Wittgenstein’s Mistress

Do not attempt to read this book in one sitting. I got seasick and had to take frequent breaks from the text, the dizzying mono-tonal statements layered atop mono-tonal statements. It throws out dense intellectual gang signs and begs to be interpreted. The narrator finds herself to be the only living thing remaining in the world, drives around ‘looking’ for people across the world by jumping into abandoned cars that still had gas/battery, or sailing, or rowing. Driving across Siberia by heading dead west and waiting for the sun to be ahead of her, then following it until it set. Living in museums and building fires. Losing her baggage, letting loose hundreds of tennis balls to bounce down the Spanish Steps in Rome, picking up a soccer shirt after her car fell off an embankment. Name-dropping artists (de Kooning, Rembrandt, El Greco, Van Gogh, Leonardo, Michelangelo, Bellini, Fabritius, Pollock, too many more), philosophers (Wittgenstein of course, Heidegger, Kant, Spinoza, Nietzsche, etc), composers (Brahams’ reputation for giving candy to children, Beethoven, Bach…), and all the great characters of the Trojan War era (Helen, Clytemnestra, Cassandra, Achilles, Hector, Menelaus, Penelope, Ulysses…). Repetitions similar to those employed by the Illiad (and also making frequent use of “rosy fingered dawn”). The monotony, the repeating with slight tweaks, the factual statements you’re not sure to believe, it all adds up to an intellectual headache. Luckily, during one of my breaks, I expanded my appreciation for the work by lapping up DFW’s review. Lapping up is probably the wrong phraseology to use for a multi-hour perusing of a 24 page review (it’s DFW, what else do you expect), which I cannot refrain from quoting below. DFW’s thoughts on the book:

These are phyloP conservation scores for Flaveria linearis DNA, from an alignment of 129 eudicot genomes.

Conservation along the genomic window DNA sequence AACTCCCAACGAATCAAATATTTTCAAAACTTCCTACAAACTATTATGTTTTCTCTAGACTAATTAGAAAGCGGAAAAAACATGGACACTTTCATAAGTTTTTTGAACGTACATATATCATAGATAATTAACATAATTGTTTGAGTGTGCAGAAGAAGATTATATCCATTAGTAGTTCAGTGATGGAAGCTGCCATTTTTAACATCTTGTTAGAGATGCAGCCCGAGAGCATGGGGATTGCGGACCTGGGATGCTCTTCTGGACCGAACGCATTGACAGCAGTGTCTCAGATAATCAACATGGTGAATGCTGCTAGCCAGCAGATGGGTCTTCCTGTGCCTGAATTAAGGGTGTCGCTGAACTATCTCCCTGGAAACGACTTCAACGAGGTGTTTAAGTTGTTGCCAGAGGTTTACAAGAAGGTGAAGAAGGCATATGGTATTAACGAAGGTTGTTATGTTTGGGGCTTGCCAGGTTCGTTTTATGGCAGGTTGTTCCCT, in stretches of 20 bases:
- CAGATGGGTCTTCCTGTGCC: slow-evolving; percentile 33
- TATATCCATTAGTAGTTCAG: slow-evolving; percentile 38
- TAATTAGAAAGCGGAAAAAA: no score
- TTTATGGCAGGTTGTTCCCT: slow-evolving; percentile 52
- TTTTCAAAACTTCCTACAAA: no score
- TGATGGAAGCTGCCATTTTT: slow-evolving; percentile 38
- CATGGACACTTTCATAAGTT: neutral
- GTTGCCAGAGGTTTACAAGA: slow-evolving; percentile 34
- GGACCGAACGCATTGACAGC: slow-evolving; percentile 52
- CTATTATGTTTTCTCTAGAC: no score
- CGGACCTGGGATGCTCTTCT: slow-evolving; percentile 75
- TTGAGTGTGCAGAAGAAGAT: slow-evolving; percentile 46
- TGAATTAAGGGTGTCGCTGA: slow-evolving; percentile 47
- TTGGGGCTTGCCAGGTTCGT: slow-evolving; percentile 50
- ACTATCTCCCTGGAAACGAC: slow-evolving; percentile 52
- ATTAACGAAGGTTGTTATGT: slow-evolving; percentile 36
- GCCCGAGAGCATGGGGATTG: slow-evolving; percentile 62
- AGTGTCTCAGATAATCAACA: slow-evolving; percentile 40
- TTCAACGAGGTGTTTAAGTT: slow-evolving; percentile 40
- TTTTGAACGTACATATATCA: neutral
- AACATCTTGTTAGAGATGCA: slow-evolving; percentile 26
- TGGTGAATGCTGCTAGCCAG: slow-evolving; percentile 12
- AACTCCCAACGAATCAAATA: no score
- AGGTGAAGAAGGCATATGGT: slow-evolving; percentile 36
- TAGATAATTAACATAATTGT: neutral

For Markson has in this book succeeded already on all the really important levels of fictional conviction. He has fleshed the abstract sketches of Wittgensteinian doctrine into the concrete theatre of human loneliness. In so doing he’s captured far better than pseudobiography what made Wittgenstein a tragic figure & a victim of the very diffracted modernity he helped inaugurate. Markson has written an erudite, breath-takingly cerebral novel whose prose is crystal & whose voice rivets & whose conclusion defies you not to cry. Plus he’s also, in a way it’d seem for all the world he doesn’t know, produced a powerfully critical meditation on loneliness’s relation to language itself.